Newspaper Archive of
Arkansas Catholic
Litlte Rock, Arkansas
April 29, 1922     Arkansas Catholic
PAGE 6     (6 of 8 available)        PREVIOUS     NEXT      Full Size Image
PAGE 6     (6 of 8 available)        PREVIOUS     NEXT      Full Size Image
April 29, 1922

Newspaper Archive of Arkansas Catholic produced by SmallTownPapers, Inc.
Website © 2018. All content copyrighted. Copyright Information.     Terms Of Use.     Request Content Removal.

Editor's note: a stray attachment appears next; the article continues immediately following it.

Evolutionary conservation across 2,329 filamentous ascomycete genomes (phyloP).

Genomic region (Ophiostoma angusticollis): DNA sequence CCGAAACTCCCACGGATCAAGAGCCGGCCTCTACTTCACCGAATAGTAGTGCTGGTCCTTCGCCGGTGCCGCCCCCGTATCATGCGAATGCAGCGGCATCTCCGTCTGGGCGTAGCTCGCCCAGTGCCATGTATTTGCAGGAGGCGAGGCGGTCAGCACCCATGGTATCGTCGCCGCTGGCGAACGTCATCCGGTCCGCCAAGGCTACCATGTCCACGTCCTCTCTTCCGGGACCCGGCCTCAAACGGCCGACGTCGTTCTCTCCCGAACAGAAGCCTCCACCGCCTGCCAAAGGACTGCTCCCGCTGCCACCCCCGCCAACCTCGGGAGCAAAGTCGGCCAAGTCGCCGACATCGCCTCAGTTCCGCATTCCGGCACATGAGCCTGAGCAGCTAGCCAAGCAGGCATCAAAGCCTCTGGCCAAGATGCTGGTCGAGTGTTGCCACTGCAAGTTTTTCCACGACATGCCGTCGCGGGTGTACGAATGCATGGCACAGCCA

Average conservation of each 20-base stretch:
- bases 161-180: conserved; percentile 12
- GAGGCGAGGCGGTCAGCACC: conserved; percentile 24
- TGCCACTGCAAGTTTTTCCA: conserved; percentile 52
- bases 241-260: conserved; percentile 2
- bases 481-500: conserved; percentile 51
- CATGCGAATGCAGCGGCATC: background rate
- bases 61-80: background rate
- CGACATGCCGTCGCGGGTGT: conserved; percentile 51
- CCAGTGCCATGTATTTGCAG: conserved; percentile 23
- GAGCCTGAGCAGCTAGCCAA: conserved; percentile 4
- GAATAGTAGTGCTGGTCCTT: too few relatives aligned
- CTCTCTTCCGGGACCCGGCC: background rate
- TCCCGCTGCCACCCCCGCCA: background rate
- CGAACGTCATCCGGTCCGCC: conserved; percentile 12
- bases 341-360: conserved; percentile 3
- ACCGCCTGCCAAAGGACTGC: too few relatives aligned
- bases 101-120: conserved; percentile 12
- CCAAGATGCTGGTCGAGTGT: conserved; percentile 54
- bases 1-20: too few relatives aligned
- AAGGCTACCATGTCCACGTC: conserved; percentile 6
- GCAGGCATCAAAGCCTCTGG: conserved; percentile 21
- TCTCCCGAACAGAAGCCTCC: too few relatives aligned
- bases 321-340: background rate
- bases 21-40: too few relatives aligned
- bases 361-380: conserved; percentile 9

/ PAGE 81): i IRISH CATHOLICS WORSE OFF THAN THE ARMENIANS Belfast Commiltee Report Atrocities --Priests Threatened and Reviled-- Churches Bombed--Southern Ire- permit the reopening of the tomb of St. Peter. He suggests that the tomb should be made accessible as a place of" pilgrimage anti in such condition as it was prepared and left by Em- peror Con.;tantine and Pope St. Syl- ve:ter. Monsignor Barnes. was promi- nent in the work carried out by the Knights of Columbus (luring the war. THE GUARDIAN, SATU]2 land More at Rest. GIX)UCESTER CltURCtl Ih. e - I SAVES $4,000 ON BELLS (Y N. c. w. c. SPECIAL CABLE) [ Dublin, April. 24--Commenting on I (, N. . . c..E*, s[kcE the desperate slaying in Belfast, the I Gloucester, Mass., April 24.--There Catholic Protection Committee joy today in Gloucester over the de- ports that Catholics in that city are cision of the House of Representa- worse off than Armenians. l tives to admit duty' free the carillon Father Lavc/rty, Administrator Of lo f bells for the Church of Our Lady a' Belfast Parish, declares that six*of Good Voyage. Precedents estab- thousand Catholic men have heen driven from employment, two hund- red Catholic homes have been burn- ed and looted, and numbers of Catho- lic merchants have been assassinated in .their houses (luring the curfew hours when only the Orange force were at large. All Catholic residents in one Belfast street have received a warning in the following terms: "We have come to learn that you :re a rchel, so take notice that this house is required for a Loyalist and his family. We give you seven clear days' notice to pack ut) and leave. To ignore this warning 'means that you will be made to leave, for we will bomb yf)u out. You carry your life in your hands. In the future, your days are numbered, so prepare." The Protestant minority in the South, at thirty special meetings have declared that they suffered no oppression from their Catholic fel- low citizens. Archbishops and Bish- ops of the Protestant Church have is- sued pronouncements expressing hor- ror and apprehension at the deeds of violence and are appealing for the ex- ercise of a spirit of toleration and forbearance. Curate Threatened. Father Elliot(, a Catholic curate at Omagh,in Tyrone, was threatened and revilhd by a member of the "special" forces. Unionists business men in Omagh, at the same time, decided to make strong representations to Sir James Craig not to proceed with the disbttnding of the present special con- Btabulary forces, as arranged trader the terms of agreement entered into between the Irish Provisional Govern- ment, the 13e]fast representeative and the British Government. Church Bombed. Several bombs have been thrown, during the past week, at St. Matthew Church, which has been one of the chief Catholic edifices attacked by Orangemen. Mrs. McCabe, a member of the parish, died from injuries re- , ceived from a bomb thrown Sunday. No Fatalities in the South, Despite alarmist reports, not a sin- gle fataHty has occurred to date as a result of the controversies of oppos- ing political elements in the south of Ireland. Unrest has been greatly ex- aggerated in the press. Sentiment however, is against any military dis- play in connection with the campaign and the action of Catholic labor in condemning, impartially, the militar- ism' of all parties was welcomed by the Irish public. Teachers ])ave sup- ported the suggestion of the Labor Party for the cessation of work on one day and have agree'd to close the schools for one day.--Cox. DAILY MAS AT SEA i ! (gY N. C. W, C. PECIAL CABLe) London, April 24.Right Rev. James O'Reitly, Bishop of Fargo, North Dakota, who arrived at South 2 ampton, says that he was able to cel- ebrate Mass every morning during his voyage and speaks in ,the highest terms of tle arrangements and facili- ties affordhd by the steamship com- pany for celebrating Mass on ship- board. The innovation is the result :of a protest of Bishop Muldoon, of Rock- for, who protested at not being able to say lIass in a first cla.4s cahin. ! Completing Westminster. A great step has been taken tow- ards the completion of the Enter]el" of lished in tile case of St. Michael's Church in Charleston, S. C., and of Trinity Church in Philadelphia, were cited to show that the bells might be admitted free. The duty wouht have ammted approximately to $4,000. FR. MATTINGIA" I)IES IN BAI/I'IMOI{E HOSPITAL (BY N. c. w. c. NEws $[mv:c[) Baltimore, April 24.--The Rev. Re- marius Mattingly, one of the' oldest priests in the BaLtimore archdiocese, died last Wednesday in- St. Agnes' Hospital at the age of seventy-one. Father Mattingly was ordained by Cardinal Gibbon.'; in 1878. lie served for sixteen years at Oakland, Md., for nine years at Hancock and for three years at Cumberland. LADY ASTOR TAKEN TO TASK FOIl ANTI- CATHOLIC ATTACK (N N, , W. , NEWS s[avlc[) New York, April 24.--Lady Nancy Astor's observation, m-(de in the course of an ihterview last week, that America "was founded by Protestant and in the Protestant faith" has not been permitted to pass $nchallenged. The Knights of Columbus, whose campaign for the revision of history text books drew forth from the Eng- lish visitor her comment and the Rev. J. L. Belford, well known Catholic writer, have both given statements replying to Lady Astor's views. "I wouldn't put anything into a his- tory that is biased,"r sat(: Lady Astor in her original(interview. "A lot of foreigners in America forget the foundation of America. It was found- ed 'by Protestants and in the Protest- iant faith. It welcomes, all religions, :but I don't believe that any religion shouht mix in politics. When you get :politics and religion mixing, look out. Take politics out of religion and put religion in politics." i Asked whether she was, aware th/t the ](nights of Columbus / had under- taken to carry on a work in behalf of purifying American history, Lady Astor said: "I think that's, very unfortunate. This is a Protestant country, based on Protestant faith. Catholics are wel- come here, let them come. But they nmst remember that our foundations are Protestant and they can't be changed. I respect everybody's relig- ion, but I don't respect anyone who uses his religion for political pur- poses." The remarks were promptly met by a tatiment by the ](nights of Colum- bus, which was as follows: "Even painstaking gallantry cannot overlook the insults which the expat- riate Lady Astor so gayly threw at Catholics and Americans of Irish de- scent in her first elaborate interview after returning to the country she saw fit to reject. When she says 'a lot of these foreigners in America forget the foundation of America,' she not only forgets America s foundation, but she forgets that she, too, is a for- eigner, a voluntary alien. "Lady Astor graciously pronounces a welcome for Catholics and ungra- ciously states that America was founded by Protestants, and in the Protestant faith. It is difficult to a(use a lady of ignorance, but Lady Astor is "woefully ignorant of the facts. ORANGEMEN RENEW KII, LINGS BEFORE Westminster Cathedral -by encasing INK ON PACT IS DRY the walls of the choir behind the high [ " altar with marble: making a  perfect 'av N. . w. t--'----, SEa, .... setting for the marbles and mosaics I Dublin, April 17.--"No peace" of t}he hig altar and baluchino. This lseems to be the slogan of Belfast is the most ambitious scheme undev-JOrangemen. Tim peace agreement taker in the cathedral since it was between Michael Collins and Sir first opened, costing thousands of pounds and requiring many months to execute. The fact that English Catho- lics have found resources to carry out this work of bdauty is in strong con- trast to conditions among non-Catho- lics, who are not even paying their ministers a living wage. Russian Relief. The Catholics of Cardiff have con- triuted $2,000 to the fund opened for Russian famine relief by the atholic Lord Mayor Of txat, city. James Craig, has failed to bring any respi:te to the distracted Catholics in the northern part of the country. Within twenty-four hours of the signing of the'agreement Orange as- sassins entered Catholic houses in Belfast, dragged the occupants out of bed and murdered men, women and children indiscriminafely. The month of March saw/the death of sixty-two persons in Belfast, main- ly Catholics. The horror that swept the country as a result of the mur- Asks Reopenin$ of St. peter's Tomb der "of the McMahon family was in a Monsignor Barnes, the well known large measure responsible for the historical writer and author of "St. peace agneement, the Opening words Peter in Rome," has written Cardinal of which are "Peace is today de- that the dared. NOT00 LECTURER TALKS TO NURSES , AT ST. VINCENTS The nurses, gra(luat(,s and student. of St. Vincent's Infirmary enjoyed two lectures of the Rev. Henry Spaulding, S. J., last Mon- day, on tile ethics of their ln'O- fession. These were so ptcrical and made so interesting, that tile nurses desire the Rev. Father to con- tinue same with future visitations to Little Rock. Fr. Spauhling is attached to the St. Louis Universit:, and is the editor of the Queen's Work, a popu- lar magazine for our Catholic activi- ties for women. He is the author of a standard work, "Talk to Nurses," now in general acceptance as  most meritorious effort to enhance the nurses' profession. Tile Guardian will publish his lectures in part next week. I;AMOUS ()RGAN1ST TO ENTER MONASTERY OF BENEI)I(_YFINES (|Y N. C. W, C. NEWS SERVICE) Washington, I). C., April 22.- Joseph Bonnet, famous French organ- ist, is to enter the Benedictine mon- astery at Qua(r, l.';le of Wight, fol- lowing his American engagements, according to word received here. It is said that M. Bonnet has for some time contemplate.d this retirement from tile world. M. Bonnet is a powerful advocate of the Gregorian chant, and attended the Gregorian Congress in New York two years ago. At that time he pre- dicted that there would be a com- plete restoration of church music within fifteen years. As an artist and the son of an artist, M. Bonuet has come to be rec- ognized as one of the great masters of the organ. Sits father was organ- ist of the old ctmrch of St. Eulalie, Bordeaux, and he himself was organist at the Church of St. Nicholas when only fourteen .years old. He is now organist of the church of St. Eusta- the, Paris. St. Mary's Abhey, Quarr, is that of the Benedictines of Solesmes, France, the center of the study and develop- men( of the Gregorian chant. / DAY, APRIL 29, 1922. REV. GEORGE A MAHONEY DIES. (1 II. , I* . agll IIN'YICI) New Orleans, April 23.--The body of the Rev. George A. Mahoney, C. SS. R., who died in Fresno, Cal., was brought he:e for bui'ial in his native city. Father Mahoney, who was formerly rector of several New Orleans churches conducted by the Jesuits, was born here in 1872. He was for some time president of St. Joseph's College, Kirkwood, Me., and was attached to St. Roch Church in St. Louis. Last year he was sent to Rome as a delegate from the St. Louis rovince of Redemptorists to atend the general chapter. One of Father Mahoney's distinctive works while in New Orleans was the founding of the Ligouri Boys' High School. t WOMEN ,TO WELCOME CARDINAL (BY N. c. w. c. NEWS SgRVICE) Boston, April 24.--Women of the diocese will give His Eminence Card- inal O'Connell a warm welcome when he returns from Washington. Officers of the League of Catholic Women under directions of which the recep- tion will h. held, have reserved the Boston opera house for the evenings of Sunday, April 30, and Sunday, May 17. The date of the reception will de. pend upon the duration of the meet- ing of the hierarchy in Wasflington. [] I K. Oi C. 00CTiVlTIFS [ I ' I,ITTLF IOCK COUNCII NO. 812, OI,'FICIA 1 NOTES Membership Drive. The carol)alga for new members made by this Council during the past two months has been a huge success. The Committee in charge and the in- dividual members deserve a great deal of praise for the good work they have clone. There are 51 applications for membership and the exemplifica- tion of the three degrees to these ap- plicant:; will take place next Sunday, April ?0th, at the Modern Woodmen of America Hall, northeast corner of Fourth and louisiana streets. The de- gree Team hvs been drilling for the past two weeks, under the direction of Worthy Grand Knight Gee. W. Gil- more, and he promises to nmke this one of the best exemplifications eve]" held by'l,ittle Rock Council No. 812., member an(1 every candid.t has ec(,ived a letter outlining the Order of the Day for Sunday, April 30th. Thehours of this program will be strictly adhered to, and no excel)- tions will be made, every masher is requested to cooperate and in every possible way, to make this CLASS one to be long remembered. State Convention Banquet. Every member should get his ticket for the Banquet to be heht on May 9th at once, as these tickets are easi- ly accessible to ever), member and be- cause the Committee wishes to get tile funds for this banquet in their hands, at the earliest possible date. Regtdar Meeting. The next regular meeting of Little Rock Council No. 812, will be held Tuesday evening, May 2nd, in the K. of C. Hall, 609 Scott street. This will be an experience meeting, being the first meeting following th6 initiation, also the election of delegates to the [State. Convention, which will bc held iu this city, May' 9th and 10th. l{emembcr the Date; Sunday, April 30th, 1922. Somethiug do]fig all day. A TItOUGH'F FOR THE WEEK. Whcre there is a Will; There is a Way J.B. I)RO.I IN I(NT PERSONAGES GRANTEI) PAPAL AUDIENCE ......................... iI Latest Roman Events of Interest Rome, April 22.--Audiences o many important personages were granted by the Holy Father during this week. He received Princes Chris- tian and George, of Saxony, and Mon- signor Mahoney, spiritual director of the North American College, on Tues- clay; the Duke anti'Duchess of Ven- dome, sister of King Albert of Bel- :ium, Princess Genevieve of Or!ean, on Thursday, and( Bishop James O'Reilly, of Fargo, on Friday. The Roman Boy Scouts are to be received by His Holines in the Vatican Gar- dens tomorrow. Eminent Historian Dies. Msgr. Duchesne, rector of the French School and eminent writer on ancient Christian history, died yes- terday. Pope Plus X had forbidden an Italian translation of his Ancient His- tory of the Church, and Monsigno Duchesne submitted without com- flaint. He was preparing a corrected edition of his work when he died. Pilgrims at Late Pontiff's Tomb. This morning, on completion of the third month since the death of Pope Benedict, pilgrims from Bologna gathered at his tomb and attended a requiem Mass. The late pontiff's sis- ter was present. THE JESUITS i ' 1534-1921 By T. J. CAMPBELL, S.J. XX First and Only Real Itistory of this Order in English by One of Themselves. , Over, 3 0 0 0 Copies ordered before publication. --XX I Popular Edition, ha one volume, 956 pages, index, in 1 fl Vellun Cloth binding ............................ ,O.VV L|brar, Fditiot two To|ureas, ,0 pages each index, 7 [ antique paper, extra cloth, gilt top ................ JV --xx-- THE ENCYCLOPEDIA PRESS ' 119 EMt 57th Street, New York ORDER FROM BOOKERY Little Mock, Arkanm FI{. S'I'RA SSN I'H ASSUMES CIlARGE AT JONESBORO (Continued on page 6) bas,:ball team. The challenge of the ])ocahontas School team has been ac- cepted. School and Ilall. l)uring Father Tynin's stay in Jonesl)oro a modern, brick veneer school building was erected. There is no gainsaying that the school is the most beautiful of brick buihlings in tile city. The ohl school buihling ha been remodeled into a parish hall, the second floor to be used by the Knights [of Columbus as recreational and lodge rooms, hnprovements on the rectory were also made; yet the debt of the parish at his leaving is a very small amount. The income of the par- ish for the past year was,little more than trebled by the envelope system, which was introduced hy him. Parent 'reachers' Association. The Parent-'reachers' Association, tile most active of the organizations, rai.;ed close to four thous:m(l dollars "in that year. Through their efforts mother Sb;ter was athlete the staff of teachers. The Blessed Virgin So- dality was reorganized, admitting young men to membership. BIRTH CONTROL LEAGUE IS NOW INCORPORATED (N, i. I. W. . NEll II111) New York, April 24.--The certifi- cate of incorporation of the American Birth Control League, which has for its purpose the collection and dis- semination of "lawful information re- garding the political, social and eco- nomic facts of uncontrolled procrea- tion" have been approved by Supreme . . I . Court Justme Bluuv. The mcorpora- (ors include Margaret Sanger, Rich- ard Billings, Mrs. Pierre Jay, Anne Kennedy, Robert Lovctt, Clara Louise Rowe, Dr. John C. Vaughan and Dr. Lydia t)e Vibliss. ,.%  ' . ,/ As the Sulovr turns to the Sun. Our minds :tould look owa, ds Truth THE CATHOLIC'S READY ANSWEI:00 B7 REV. M. P. HILL, SJ. . will enable Catho]ics to rememberaud impart the truths of their relisien whenever the occasion lresentS itsl. The right answer at the right ftlJ1e has eonverted mahy. Among the up-to-date uestions treated arc: pei and Man /eotta Elblo M)'the IBtbla Readin Colibacy of PrletN Cmttion Ihrbg. Divinity o| CreS Ilon. Tho Chamty "Cbri.ian Slanco" Confeoa Dmm'luism F.alotenie of Cod Eva ad the Serpent Evolution Eqwuic* Yr Ive F,e Msoary Gal[ko Hoe Iof.allibilky of the Polio Labor Ooione Luthar Miraclai MixM Marriages i Morality of Bible llema Religion and Merality Scieame and the Blbht Souat SoiatieI Soctalium lrititm Stdkea Suoretl, tlon Traon and thv Trinity, Th S[ Wa,' Iron Law Woatern S(hhnn, Wozklugemn'a tloa Eto., etc. A BOOK RECOED TO ALL 8vo, loth, 490 pages, Net: $2.50 r Never mind where your work is. lever mind whether it be visible or },.v'.. ):c-c:" l::i::d v.'l.c:hcr y,u'." n2.,Ae i:, ::::-:c:::',cd \\;,':'[: i:. Y(,.: :::::?." rc','e:" :c /he :::sue::icf y(:ur to:l. Y(u are :_o:'::i:" f(;:" cte:'niy.--IJcL::Y:n. I Classi[ied GET RID OF THAT COLD Cleanse your system of the poison- ous Germs which causo Colds, Influ- enza, La Grippe, Fevers, etc., with BOND'S LIVER PILLS. One Pill at bedtime always brings prompt re- lief. Only 25c at a],l druggists. Ra- fuse substitutes.--Adv. d By our new ,easy, quick, simplified method, at college or by mail, yea oan quickly qualify as bookkeeper, ac- countant, stenographer, secretary or aivil seryice employe or telegrapher ud stationmaster, and we guarantee" /t?ou a position when you qualify. rite today for information, stating course desired. OFFICE DESKs,SUPPLI[S' TYFEWRITERS PRINTING Our prixiting plant is very complot automatic feeding presses doing fi?- est of work. Send for illustrated price llt i Typewriters. i PARKIN PRINTING & STATIONERY  COMPANY SELECT A GOOD BOOK Here Is a Splendid Selection ISABEL C. CLARKE'S NOVELS "Lady Treat's Daughter" The Deep Itcart" . "The Elstones" "Only Anne" "Ursala Finch" Per Copy, $2.00--Postpaid, $2.15 09 W. 2dL-BOOKERY--Little Rock CAPITAL -- $300,000.00 SURPLUS - -, $60,000.t111 We have increased our Capital Ctock from $200,000 to $300,000 and by selling the new issue of stock at 30 per cent above our par, ur surphm has been increassd from $40,000 to $60,000. This enables us to take still better care of our present depositors as well as the new ones. ENGLAND NATIONAL BANK ROSE CITY BAKERY "THE MOST SANITARY BAKERY" Seut poetage paid 'on re.east of $2.70 JOE JUNG, Proprietor. i i i 1 i i i- BOOKS BOOKS I I A LIVE AND UP-TO-DATE BOOK FOR CATHOLIC CITIZENS THE-CATHOLIC AMERICAN , CONTENTS---The Cixen--the Prominent Cathelic--Ths Prtical Catk* glEe--The Catholic Pregs--C'nurch SupportCatholic Misaiont--Wlnniug America--The 'Problem of ProblemsThe Spirit of the Timee--Mixed Mar- Jiages--Sex Hygiene or PurityOur Pride and Our Hotm--EvolutiomSpirit- ]sin--Freemasonry--Catholic Societiea---The Soul's Vacation--Your lst Friend. THE AMERICAN PRIEST CONTENTS--A't Home--With 'His Fellow Priesta--Zeal--In the Loyalty--In the Parochial SchoolLeprosy--With Men and WomenIn the Homes of His People--The Prominent Social Work--Kindness. THE PRINCIPAL CATHOLIC Pi00CTICF00 A POPULAR EXPLANATION OF THE HOLY SACRAMENTS AND CATHOLIC DEVOTIONS The author points out the innate beauty of the Cermonia] of the as it is used in the administration of the Sacraments in the Mmm Imd principal Catholic' Devotions. He treaUs each toic at make his point clear, yet briefly enough to avoid becoming solid meat of instruction ts here, yet it is handlsd ao deftly as to lightful reading. By adopting the descriptive form of treatment mad ing both abstract discussion and polemics he gives his book u interest which should make it very popular. By eon_varts " who to learn of the beautie of our ceremenial, the book Will be earned. / BY REV. GEORGE T. SCHMID'r (12me, Cloth; net, $1.50) 1 '* BENZIGER BROS. P-U'BLICATIONS BOO K'ER Y- 309 WEST B 0'0 KE